My last meeting, held on October 27th at the Lincoln library was quite well-attended. With the large number of people and range of questions, we didn’t have the opportunity to have in-depth conversations about the school. This meeting will be held in the Commons at Hamilton International Middle School, which has the potential for more seating and better participation.
The agenda will include general information updates about the current and near-term work on assignment boundaries and principal selection, 24 credit graduation requirement, and some Q&A to get started, and then folks will have a chance to circulate through multiple stations and share concerns, ideas, questions that can help us move the school planning process forward.
Get your ideas brewing about the following topics:
- Enrollment & Boundaries
- Academic Programming
- Music and Fine Arts
- Athletics
- Building/Facilities
- Community-Building and Family Engagement
- Community and Higher-Ed Partnerships
- Anything that doesn’t fit in the above…
Please feel free to share this information with other interested families, and I hope to see you at Hamilton, Friday Feb 17th 6:30-8:30 PM"


Note: if you can't attend this one, Dir. Burke is also having a community open house on Sat. Feb 18th 3:30-5:30 at the Fremont Public Library. I'm sure there were be an opportunity to bring issues related to Lincoln up there as well.


Official Renovation Plans:
https://bex.seattleschools.org/bex-iv/lincoln-building/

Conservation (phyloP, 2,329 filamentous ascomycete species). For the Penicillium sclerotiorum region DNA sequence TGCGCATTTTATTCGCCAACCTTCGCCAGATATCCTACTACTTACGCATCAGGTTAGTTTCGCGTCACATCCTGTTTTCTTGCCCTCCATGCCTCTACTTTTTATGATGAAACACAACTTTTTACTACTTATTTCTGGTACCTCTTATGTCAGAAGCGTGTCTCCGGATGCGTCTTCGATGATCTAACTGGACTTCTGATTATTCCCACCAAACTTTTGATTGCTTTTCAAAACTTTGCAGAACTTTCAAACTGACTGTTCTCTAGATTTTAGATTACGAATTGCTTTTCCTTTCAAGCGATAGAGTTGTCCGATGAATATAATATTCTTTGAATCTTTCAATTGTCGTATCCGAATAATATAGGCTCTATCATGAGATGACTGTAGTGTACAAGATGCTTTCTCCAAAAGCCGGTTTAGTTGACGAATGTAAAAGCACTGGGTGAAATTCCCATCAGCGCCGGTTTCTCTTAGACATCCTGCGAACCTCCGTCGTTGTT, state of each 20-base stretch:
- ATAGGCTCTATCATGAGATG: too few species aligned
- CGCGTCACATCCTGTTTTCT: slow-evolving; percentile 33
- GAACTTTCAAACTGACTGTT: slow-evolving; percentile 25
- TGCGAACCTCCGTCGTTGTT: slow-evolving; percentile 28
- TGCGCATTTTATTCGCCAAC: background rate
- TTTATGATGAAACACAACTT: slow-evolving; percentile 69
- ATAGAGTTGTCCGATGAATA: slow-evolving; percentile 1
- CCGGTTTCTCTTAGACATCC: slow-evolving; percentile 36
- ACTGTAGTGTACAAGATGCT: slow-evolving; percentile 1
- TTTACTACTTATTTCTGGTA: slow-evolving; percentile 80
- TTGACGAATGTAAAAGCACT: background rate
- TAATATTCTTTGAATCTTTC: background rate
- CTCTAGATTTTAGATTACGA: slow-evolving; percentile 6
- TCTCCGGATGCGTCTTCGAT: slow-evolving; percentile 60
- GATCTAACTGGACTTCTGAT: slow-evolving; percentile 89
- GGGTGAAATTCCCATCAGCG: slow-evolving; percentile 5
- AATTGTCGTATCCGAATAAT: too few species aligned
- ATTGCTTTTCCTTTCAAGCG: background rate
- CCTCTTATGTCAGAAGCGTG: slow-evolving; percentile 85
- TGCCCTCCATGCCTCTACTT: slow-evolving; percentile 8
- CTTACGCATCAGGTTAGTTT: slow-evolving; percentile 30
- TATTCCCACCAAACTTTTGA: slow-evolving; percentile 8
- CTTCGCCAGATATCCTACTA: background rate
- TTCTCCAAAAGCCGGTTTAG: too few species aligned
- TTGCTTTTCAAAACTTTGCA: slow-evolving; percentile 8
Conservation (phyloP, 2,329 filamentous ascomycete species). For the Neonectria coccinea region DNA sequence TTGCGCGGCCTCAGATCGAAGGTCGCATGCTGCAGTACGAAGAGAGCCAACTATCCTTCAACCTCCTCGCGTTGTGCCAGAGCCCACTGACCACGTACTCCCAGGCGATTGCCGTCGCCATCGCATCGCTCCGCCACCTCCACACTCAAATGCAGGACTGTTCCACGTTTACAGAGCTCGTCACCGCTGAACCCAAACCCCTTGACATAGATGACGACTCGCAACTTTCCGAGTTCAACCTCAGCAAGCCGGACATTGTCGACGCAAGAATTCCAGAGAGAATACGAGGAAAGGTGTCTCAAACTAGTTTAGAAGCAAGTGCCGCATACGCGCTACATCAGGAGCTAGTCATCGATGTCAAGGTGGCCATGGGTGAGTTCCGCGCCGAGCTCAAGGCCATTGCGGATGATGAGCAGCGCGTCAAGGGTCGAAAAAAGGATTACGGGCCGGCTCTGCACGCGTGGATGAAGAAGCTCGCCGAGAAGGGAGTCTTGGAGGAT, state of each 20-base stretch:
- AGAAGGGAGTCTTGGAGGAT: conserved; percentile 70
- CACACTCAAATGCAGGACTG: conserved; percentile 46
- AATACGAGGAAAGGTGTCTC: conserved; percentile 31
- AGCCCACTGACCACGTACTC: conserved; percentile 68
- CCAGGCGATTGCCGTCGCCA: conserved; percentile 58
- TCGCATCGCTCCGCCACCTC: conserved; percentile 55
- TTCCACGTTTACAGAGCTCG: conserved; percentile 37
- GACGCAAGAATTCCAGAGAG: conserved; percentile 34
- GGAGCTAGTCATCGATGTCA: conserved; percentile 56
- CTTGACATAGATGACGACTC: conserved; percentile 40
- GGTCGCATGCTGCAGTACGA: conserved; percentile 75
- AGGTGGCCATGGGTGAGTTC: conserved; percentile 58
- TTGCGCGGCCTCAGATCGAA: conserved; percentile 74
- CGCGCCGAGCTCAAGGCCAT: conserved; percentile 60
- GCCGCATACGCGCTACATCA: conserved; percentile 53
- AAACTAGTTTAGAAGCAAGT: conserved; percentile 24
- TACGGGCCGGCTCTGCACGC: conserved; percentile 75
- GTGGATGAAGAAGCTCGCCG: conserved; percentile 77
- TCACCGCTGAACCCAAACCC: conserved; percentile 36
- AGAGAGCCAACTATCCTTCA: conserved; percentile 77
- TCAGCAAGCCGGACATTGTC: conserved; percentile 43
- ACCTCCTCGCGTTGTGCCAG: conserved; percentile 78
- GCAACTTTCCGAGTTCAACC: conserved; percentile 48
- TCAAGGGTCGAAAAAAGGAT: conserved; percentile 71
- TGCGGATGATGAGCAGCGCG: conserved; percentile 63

Current design plans: https://bex.seattleschools.org/bex-iv/lincoln-building/current-design/
(includes blueprints and visualizations)

Note: there have been updated plans and info in the last week including proposed building layouts.

Advocacy Request

This information comes from Northwest Accelerated Learners group. I haven't personally had time to think through the consequences of these requests yet:

February 15 is the last day to submit public comments on the Washington State Plan to comply with the Every Student Succeeds Act (ESSA). I urge you to submit comments on the failure of the plan to include using Title I and Title II funds to serve the highly capable population. Below I’ve provided information you can use in your comments. Feel free to reply if you have questions.

Here is the link to the ESSA comment form - http://www.surveygizmo.com/s3/3105643/ESSA-Feedback-Draft.
Help shape Washington's education policy by providing public comment on the ESSA Consolidated Plan draft.


Add to the plan allowing use of Title I to fund universal identification

ESSA permits states to use Title I funding to identify highly capable students. The Washington State ESSA plan needs to allow schools to use Title I funds to implement measures such as universal screening to identify students in need of highly capable services.

Universal screening, such as giving a whole grade level a 30-40 minutes screening test, has been shown to improve access for disadvantaged groups. In the absence of universal screening, selection processes miss highly capable students who are low income, disabled, ESL, or who come from certain ethnic groups. According nationally recognized experts, up to 35% of the highly capable population has a learning disability or other disability in addition to being highly capable. Early universal identification, such as in 1st grade, engages highly capable students in critical early grades. Late elementary universal identification, around 5th grade, provides access for students who did not test well at a young age, for reasons that can range from language acquisition to unaddressed disabilities.

Add to the plan use of Title II to fund teacher professional development to keep kids in school and out of prison
ESSA requires states to use Title II funding to provide professional development to teachers to identify and understand the unique educational needs and challenges of the highly capable population.